The Toronto Blue Jays have been, to put it kindly, a bit of a mess on the field so far this spring.
Yes, there’s a reason why they call it Spring Training, but when a team happen to be leading the league in errors after nine games, saying “it’s just spring” will only get them so far.
That’s the position that the Blue Jays are finding themselves in right now just as players are starting to leave for the World Baseball Classic. Toronto leads the majors with a whopping 16 errors, which comes to just a little under a pair of them per game.
It doesn’t matter how unimportant the final result on the score board is – that’s not a good number to look at.
In fact, the team has played just a single game all spring that hasn’t involved some sort of mishap on the field. The biggest culprit? Emilio Bonifacio, the team’s super-utility man who is competing with Maicer Izturis for the Blue Jays’ second base job.
Bonifacio, starting at shortstop on Sunday, committed his fourth error of the spring on yet another bad throw on what should have been an easy double-play turn to second, tossing the ball past his partner and into right field.
He was bailed out on the play by his infield partner after Izturis nailed Yuniesky Betacourt napping on the basepaths, but at this point of the season, that Bonifacio is having this much trouble with fielding is something that the team should be concerned with, especially when they may be relying on him to fill in at multiple positions.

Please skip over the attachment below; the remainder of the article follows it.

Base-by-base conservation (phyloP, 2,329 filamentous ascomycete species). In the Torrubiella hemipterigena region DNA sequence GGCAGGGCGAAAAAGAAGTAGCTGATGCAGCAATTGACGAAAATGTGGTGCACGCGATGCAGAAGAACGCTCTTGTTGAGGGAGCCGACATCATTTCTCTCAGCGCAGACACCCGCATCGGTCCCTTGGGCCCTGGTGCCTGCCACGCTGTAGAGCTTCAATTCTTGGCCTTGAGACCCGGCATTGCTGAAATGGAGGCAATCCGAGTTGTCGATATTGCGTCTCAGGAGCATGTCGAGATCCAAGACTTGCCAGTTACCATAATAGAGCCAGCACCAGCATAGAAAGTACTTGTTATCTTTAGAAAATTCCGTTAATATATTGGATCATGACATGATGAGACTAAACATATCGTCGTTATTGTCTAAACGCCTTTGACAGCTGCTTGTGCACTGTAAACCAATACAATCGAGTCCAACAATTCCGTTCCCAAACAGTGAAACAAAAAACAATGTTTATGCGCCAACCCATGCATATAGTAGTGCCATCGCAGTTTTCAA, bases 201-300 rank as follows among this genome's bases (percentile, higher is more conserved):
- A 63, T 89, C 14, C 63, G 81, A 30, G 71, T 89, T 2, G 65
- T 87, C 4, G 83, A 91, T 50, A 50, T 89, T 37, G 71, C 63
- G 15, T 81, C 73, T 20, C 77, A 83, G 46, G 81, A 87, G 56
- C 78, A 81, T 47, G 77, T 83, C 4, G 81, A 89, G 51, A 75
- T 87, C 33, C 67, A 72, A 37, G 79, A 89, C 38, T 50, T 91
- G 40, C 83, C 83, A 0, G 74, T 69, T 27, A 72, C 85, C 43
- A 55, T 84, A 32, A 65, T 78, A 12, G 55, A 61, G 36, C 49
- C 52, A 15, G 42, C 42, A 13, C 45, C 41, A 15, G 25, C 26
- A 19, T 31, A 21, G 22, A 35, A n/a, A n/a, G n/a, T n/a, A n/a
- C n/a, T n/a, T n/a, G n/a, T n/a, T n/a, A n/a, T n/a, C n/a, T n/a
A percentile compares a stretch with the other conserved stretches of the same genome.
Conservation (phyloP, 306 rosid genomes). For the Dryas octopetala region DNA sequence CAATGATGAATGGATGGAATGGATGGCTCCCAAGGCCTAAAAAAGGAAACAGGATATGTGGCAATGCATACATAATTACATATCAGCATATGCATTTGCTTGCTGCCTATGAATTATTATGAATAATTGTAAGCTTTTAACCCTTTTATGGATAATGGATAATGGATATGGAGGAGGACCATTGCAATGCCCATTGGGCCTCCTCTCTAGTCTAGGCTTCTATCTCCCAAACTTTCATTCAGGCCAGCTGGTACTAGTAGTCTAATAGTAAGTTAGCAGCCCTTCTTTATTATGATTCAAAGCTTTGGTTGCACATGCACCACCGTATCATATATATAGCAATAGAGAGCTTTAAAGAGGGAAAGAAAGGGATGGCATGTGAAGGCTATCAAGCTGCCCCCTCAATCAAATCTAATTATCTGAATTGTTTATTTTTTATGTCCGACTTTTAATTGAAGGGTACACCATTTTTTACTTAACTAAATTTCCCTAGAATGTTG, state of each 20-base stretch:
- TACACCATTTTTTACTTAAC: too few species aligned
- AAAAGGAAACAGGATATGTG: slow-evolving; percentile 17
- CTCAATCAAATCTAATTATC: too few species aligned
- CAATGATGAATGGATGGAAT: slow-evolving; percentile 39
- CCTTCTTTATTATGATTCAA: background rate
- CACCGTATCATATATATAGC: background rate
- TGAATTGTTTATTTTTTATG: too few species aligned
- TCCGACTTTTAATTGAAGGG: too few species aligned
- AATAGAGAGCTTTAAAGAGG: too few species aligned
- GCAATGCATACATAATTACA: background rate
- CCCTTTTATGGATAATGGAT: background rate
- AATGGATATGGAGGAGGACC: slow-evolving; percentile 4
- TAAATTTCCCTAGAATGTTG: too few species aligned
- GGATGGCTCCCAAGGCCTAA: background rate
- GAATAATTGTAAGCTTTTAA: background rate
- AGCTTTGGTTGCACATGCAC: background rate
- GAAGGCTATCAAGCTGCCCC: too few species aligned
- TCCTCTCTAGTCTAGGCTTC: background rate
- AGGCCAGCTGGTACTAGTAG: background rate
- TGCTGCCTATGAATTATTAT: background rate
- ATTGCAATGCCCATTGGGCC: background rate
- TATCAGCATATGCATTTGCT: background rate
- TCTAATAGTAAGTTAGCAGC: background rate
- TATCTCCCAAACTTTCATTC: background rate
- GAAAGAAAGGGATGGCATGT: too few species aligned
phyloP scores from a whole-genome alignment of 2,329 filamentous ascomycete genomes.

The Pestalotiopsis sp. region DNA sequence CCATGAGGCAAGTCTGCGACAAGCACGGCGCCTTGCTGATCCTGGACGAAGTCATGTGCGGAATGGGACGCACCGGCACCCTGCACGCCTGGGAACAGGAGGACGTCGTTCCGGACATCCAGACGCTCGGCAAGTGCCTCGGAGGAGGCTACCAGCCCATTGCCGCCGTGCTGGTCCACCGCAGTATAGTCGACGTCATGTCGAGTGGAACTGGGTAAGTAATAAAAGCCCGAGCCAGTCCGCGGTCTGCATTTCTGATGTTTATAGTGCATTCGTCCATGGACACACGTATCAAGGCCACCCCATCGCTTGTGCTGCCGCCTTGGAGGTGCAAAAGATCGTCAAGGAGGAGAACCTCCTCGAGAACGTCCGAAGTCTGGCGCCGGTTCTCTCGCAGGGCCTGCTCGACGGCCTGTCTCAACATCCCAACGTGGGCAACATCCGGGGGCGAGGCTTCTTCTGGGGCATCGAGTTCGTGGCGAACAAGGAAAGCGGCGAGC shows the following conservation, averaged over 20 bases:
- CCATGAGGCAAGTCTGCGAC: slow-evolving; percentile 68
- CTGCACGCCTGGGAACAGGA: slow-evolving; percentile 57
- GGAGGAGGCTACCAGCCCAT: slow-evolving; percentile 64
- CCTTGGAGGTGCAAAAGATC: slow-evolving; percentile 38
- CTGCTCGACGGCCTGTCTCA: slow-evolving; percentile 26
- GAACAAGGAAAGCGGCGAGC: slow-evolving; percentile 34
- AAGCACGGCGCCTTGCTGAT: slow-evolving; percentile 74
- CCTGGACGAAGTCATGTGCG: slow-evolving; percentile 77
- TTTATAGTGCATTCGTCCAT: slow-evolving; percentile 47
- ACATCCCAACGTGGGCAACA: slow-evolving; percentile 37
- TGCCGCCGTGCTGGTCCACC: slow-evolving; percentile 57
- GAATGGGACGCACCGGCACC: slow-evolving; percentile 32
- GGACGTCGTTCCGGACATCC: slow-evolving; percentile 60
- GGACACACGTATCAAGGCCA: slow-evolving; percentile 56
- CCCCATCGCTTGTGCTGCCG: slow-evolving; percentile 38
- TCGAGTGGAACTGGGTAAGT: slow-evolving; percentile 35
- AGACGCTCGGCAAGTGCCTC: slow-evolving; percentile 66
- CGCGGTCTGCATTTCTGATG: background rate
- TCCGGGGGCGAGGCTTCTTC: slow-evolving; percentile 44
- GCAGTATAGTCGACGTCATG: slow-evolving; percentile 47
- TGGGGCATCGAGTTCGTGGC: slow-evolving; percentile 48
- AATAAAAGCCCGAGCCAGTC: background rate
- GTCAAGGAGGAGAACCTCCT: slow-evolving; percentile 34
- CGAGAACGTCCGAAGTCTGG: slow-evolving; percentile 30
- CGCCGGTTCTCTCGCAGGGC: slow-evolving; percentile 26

The four errors, by the way, is as many as the 27-year old has had over in his first six major league camps put together.
So no, this isn’t just business as usual.
On the other hand, Bonifacio is at least winning the hearts of Blue Jays fans early with his dynamic ability to generate offense. He bunted for a hit in his first at-bat on Sunday, then proceeded to nab a pair of steals on his way to third, forcing Philadelphia Phillies catcher Erik Kratz to make a bad throw that allowed him to score.
The Blue Jays knew they were getting that kind of speed when they traded for Bonifacio, and as long as he can be a one-man offensive machine, there’s going to be plenty of ways that he can provide value for the team in 2013.
If he wants a starting job on Opening Day, though, he’s going to have to get his fielding together in a hurry.